Looking Back; Surging Ahead

It should readily be apparent that we arrived at PASA’s 25th annual conference thinking more about the next 25 years than the past. We could easily have built this year’s conference around a celebration of all that has come before, and indeed there was some of that to be found in the conference center and on the program.  But the predominant motivation for all of us – staff and board members alike – in planning the event was to make manifest the urgency of taking action to change agricultural systems in the immediate future, and our plans for doing so.

I also want to add here a few additional thoughts about the nature of this organization, our work together and the success we anticipate for the new programs PASA is now developing. To do this I want to return to a favorite topic of mine, one that I talked about just over fifteen years ago as I first interviewed for the job of executive director. Instead of looking back just 25 years, though, I’d like to go back in our consideration to a little over 500 years ago.

Contrary to popular misconception, when in 1492 Christopher Columbus sailed the ocean blue, he arrived in a hemisphere that was in many ways, in terms of human civilization, more advanced than the one he left. The population in the Americas was likely older and larger than in Europe and Asia at the time. There had been cities here as big, and even more organized, as compared to London, Paris and Rome of that time. Sophisticated communication in graphic form had likely been around here at least as long as in Europe, and much of the technology in terms of understanding calendars, natural resources and, most particularly, agriculture were far more advanced here, especially in Central and South America, than across the ocean.

It is estimated by a growing body of research that over 90% of the Native American population vanished in the decades immediately following the first voyage of Columbus, mostly due to invasive diseases like Smallpox, and also because of the negative consequences of invasive human conquest. But they left behind some pretty strong medicine. In fact, Native American agriculture has been a key, perhaps even the most important key, in feeding the rest of the world over the last 500 years. When you think of the impacts of crops like corn, beans, potatoes, tomatoes, peppers, squash and chocolate, as well as the managed grazing pioneered on the great plains and elsewhere, you could easily conclude that the real Green Revolution that originally fed the world came centuries before modern chemical inputs and genetically engineered crops. In many ways, we in the modern world owe our lives to those who, by our indelicate hand, were robbed of theirs.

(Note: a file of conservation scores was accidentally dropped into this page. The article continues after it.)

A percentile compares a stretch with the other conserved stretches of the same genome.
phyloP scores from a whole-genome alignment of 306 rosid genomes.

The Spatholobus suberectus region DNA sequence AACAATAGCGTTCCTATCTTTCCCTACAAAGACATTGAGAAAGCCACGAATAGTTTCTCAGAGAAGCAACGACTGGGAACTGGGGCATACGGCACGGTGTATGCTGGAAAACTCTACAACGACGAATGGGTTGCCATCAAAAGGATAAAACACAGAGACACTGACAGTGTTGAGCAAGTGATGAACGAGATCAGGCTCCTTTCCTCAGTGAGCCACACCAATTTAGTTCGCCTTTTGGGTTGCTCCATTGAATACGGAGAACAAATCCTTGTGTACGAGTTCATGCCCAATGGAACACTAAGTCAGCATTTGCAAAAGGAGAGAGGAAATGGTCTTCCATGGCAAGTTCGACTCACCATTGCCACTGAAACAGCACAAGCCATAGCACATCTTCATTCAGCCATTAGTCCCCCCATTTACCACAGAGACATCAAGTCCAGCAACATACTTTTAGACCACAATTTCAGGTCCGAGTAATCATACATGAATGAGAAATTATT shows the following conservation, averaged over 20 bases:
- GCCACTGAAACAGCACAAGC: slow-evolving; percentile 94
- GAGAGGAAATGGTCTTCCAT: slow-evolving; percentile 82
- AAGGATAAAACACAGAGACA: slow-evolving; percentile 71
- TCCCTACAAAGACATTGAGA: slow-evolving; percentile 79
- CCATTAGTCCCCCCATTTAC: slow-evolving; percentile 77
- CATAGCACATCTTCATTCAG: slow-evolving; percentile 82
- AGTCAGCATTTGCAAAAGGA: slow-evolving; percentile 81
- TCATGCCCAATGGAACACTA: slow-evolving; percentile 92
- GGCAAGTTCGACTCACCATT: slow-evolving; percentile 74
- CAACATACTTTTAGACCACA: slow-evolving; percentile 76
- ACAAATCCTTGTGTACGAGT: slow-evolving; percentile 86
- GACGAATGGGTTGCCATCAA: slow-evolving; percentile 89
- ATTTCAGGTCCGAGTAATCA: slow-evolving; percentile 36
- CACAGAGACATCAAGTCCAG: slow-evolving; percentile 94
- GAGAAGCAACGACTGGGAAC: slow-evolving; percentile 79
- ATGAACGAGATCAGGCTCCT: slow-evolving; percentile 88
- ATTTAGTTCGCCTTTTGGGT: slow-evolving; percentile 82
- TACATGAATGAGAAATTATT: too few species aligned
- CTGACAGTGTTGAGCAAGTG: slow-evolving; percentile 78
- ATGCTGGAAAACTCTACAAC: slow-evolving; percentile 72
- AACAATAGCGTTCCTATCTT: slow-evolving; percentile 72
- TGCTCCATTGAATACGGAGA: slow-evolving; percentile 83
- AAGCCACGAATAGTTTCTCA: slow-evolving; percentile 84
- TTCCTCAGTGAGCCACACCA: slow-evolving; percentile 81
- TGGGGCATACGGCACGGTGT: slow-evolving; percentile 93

Aside from specific crops, however, American indigenous agricultural left us with a far more impactful and less appreciated gift, i.e. a way of concretely understanding what sustainable farming is all about. If you look up the term “milpa” on Wikipedia or elsewhere, you will find that it represents a style of traditional agriculture that uses complimentary, intermixed crops, along with an aggressive rotation of land used alternatively in production or left fallow, to maximize overall crop yields. In its most basic form, this system has been referred to for centuries as the three sisters, represented by the use of corn, beans and squash in synergistic combination.  The hallmark of the system is that it takes advantage of the way the beans supply nitrogen for the corn and squash, the corn provides a place for the bean vines to grow, and the squash supplies a living mulch to control weeds that might otherwise crowd out the other two.

In reality a true milpa system, practiced then as now mostly in Central America, uses many more than three complimentary crops to achieve its impressive results. It represents a very complex approach that would make any agricultural researcher today extremely proud to concoct in some innovative experiment. And here’s the real kicker. Not only does such a system improve overall yields, but the same combinations of foods being produced provide a more complete and healthy diet for people to eat. As it turns out, corn, beans and squash represent a convenient and advantageous mix of carbohydrates, protein and necessary vitamins and minerals to support human health.

Further to the point I am offering here, the dynamic nature of agriculture practiced in this hemisphere even before Columbus first stepped aboard a seaward ship, was also understood as reflecting the interdependent way in which human communities work best, and contributed significantly to concepts of the spiritual realm as well. In other words, agriculture practiced in this way, with carefully planned, regionally adapted varieties, combinations and rotations of crops, was a fundamental organizing principle of human society of that time, right here in what was considered the “new” world.

The original Americans were not perfect human beings by any stretch, but they did, on the whole, embody an attitude toward agriculture and the natural environment that we would do well to learn from today, particularly as we consider how to feed a fast-growing worldwide population while also responding to the challenges of climate change and diminished resources of all kinds. And it is this sense of the essential unity of cropping systems, human nutrition, geographical integrity and vibrant community life that PASA plans to mimic through the work of our new SOIL Institute and development of the Sustainability Hub networks.

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